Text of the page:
Black Performers in Contemporary Art
The Studio Museum in Harlem New York City, has always been at the cutting edge of performance art. It has also championed African-American art, in particular black performance art. One of the most controversial works that the Studio has shown is the Radical Presence: Black Performance in Contemporary Art.
This was the first time that the Studio had shown a retrospective look at black visual arts and was highlighted in a very radical way. Curated by Valerie Cassel Oliver, the exhibition was first shown at the Contemporary Art Museum in Houston.
The Studio Museum in New York
When the exhibition opened up in New York in was in two parts, the first being at the NYU Grey Art Gallery, and the sequel was at the Studio Museum. The exhibition is comprehensive and on view are objects, photos, videos all related to black performance art over the last fifty years. There are works by thirty-six artists of African descent, both from the Caribbean and America. The exhibition shows live performances and live events.
The main focus in the exhibition is on the human body, and the show uses it as the main tool that conveys the art and messages. The artists performing in the exhibition engage their bodies with the awareness of their experience and personal space.
The main approach by the black performers is one of coolness, but a common theme among them is one of endurance, especially in every day pieces that also combine humor and suffering. The main point of the performances is to show liberation and self-determination.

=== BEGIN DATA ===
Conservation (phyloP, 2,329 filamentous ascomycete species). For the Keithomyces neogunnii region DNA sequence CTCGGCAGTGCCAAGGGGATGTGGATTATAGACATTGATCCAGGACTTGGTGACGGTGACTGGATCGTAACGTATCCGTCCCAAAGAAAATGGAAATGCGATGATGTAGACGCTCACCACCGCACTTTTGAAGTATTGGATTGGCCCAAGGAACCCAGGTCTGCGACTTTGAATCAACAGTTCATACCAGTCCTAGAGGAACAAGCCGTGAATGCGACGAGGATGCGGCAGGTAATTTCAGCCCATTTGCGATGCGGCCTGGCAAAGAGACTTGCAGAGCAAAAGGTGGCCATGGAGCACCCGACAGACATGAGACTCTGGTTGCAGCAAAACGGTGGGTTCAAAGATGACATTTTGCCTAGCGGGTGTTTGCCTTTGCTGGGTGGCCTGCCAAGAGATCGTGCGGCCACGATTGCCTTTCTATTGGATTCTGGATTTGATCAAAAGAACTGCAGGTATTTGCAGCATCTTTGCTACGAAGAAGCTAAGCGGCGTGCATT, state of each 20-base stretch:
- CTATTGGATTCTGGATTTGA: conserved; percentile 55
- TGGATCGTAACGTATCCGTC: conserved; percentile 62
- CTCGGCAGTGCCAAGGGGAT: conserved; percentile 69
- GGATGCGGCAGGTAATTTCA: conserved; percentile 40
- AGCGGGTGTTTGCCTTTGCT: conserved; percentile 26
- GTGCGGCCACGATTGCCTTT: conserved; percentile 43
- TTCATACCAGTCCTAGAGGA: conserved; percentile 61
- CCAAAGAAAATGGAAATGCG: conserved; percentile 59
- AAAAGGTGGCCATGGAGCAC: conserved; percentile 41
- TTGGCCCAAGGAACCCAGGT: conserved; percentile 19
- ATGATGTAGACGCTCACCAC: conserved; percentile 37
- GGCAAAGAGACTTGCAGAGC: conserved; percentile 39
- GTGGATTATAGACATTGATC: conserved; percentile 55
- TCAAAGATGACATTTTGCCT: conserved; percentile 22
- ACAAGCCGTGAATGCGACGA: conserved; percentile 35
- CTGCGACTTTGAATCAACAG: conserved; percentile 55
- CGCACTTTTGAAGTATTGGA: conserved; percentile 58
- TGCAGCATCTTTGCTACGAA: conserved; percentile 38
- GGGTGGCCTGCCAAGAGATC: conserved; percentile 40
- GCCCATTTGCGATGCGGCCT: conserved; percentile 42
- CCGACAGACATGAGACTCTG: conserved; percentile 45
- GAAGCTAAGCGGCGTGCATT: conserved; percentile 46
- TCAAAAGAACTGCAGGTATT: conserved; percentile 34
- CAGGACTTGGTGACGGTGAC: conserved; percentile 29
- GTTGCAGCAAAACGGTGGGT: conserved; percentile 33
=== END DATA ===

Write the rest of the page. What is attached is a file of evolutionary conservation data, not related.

Highlights of the exhibition include Superman 51, this is a piece that dates back to 1977 by the artist Papo Colo. This video was in response to America refusing to allow Puerto Rico statehood in 1976, and Colo can be seen running dragging behind him fifty-one wooden sticks.
Pretending to be Rock
Another stand out video is by Sherman Fleming that dates back to 1993, the artist often went under a pseudonym during the 70s & 80s called Rodforce. However, in Pretending to be Rock he performed under his own name in this graphic piece of work. The video shows the artist on his knees attempting to stand up whilst hot wax is poured on his naked back.
Not all the performances were so hardcore, and other performers took a more subtle approach tinged with irony. One such performer was David Hammonds and his piece, Bliz-aard Balls Sale. Or the humorous and engaging Eating the Wall Street Journal by Pope L. He is a highly interesting performance artist who describes himself as the friendliest black artist in America, the description is full of irony but highly accurate.
The exhibition was a landmark statement by its curator and sends a message out to the audience to resist any reductive conclusions about being black. Although some of the pieces deliberately are there to shock, in the main the show is highly enjoyable and throws light on some of the burning social commentary that was expressed over a fifty year period.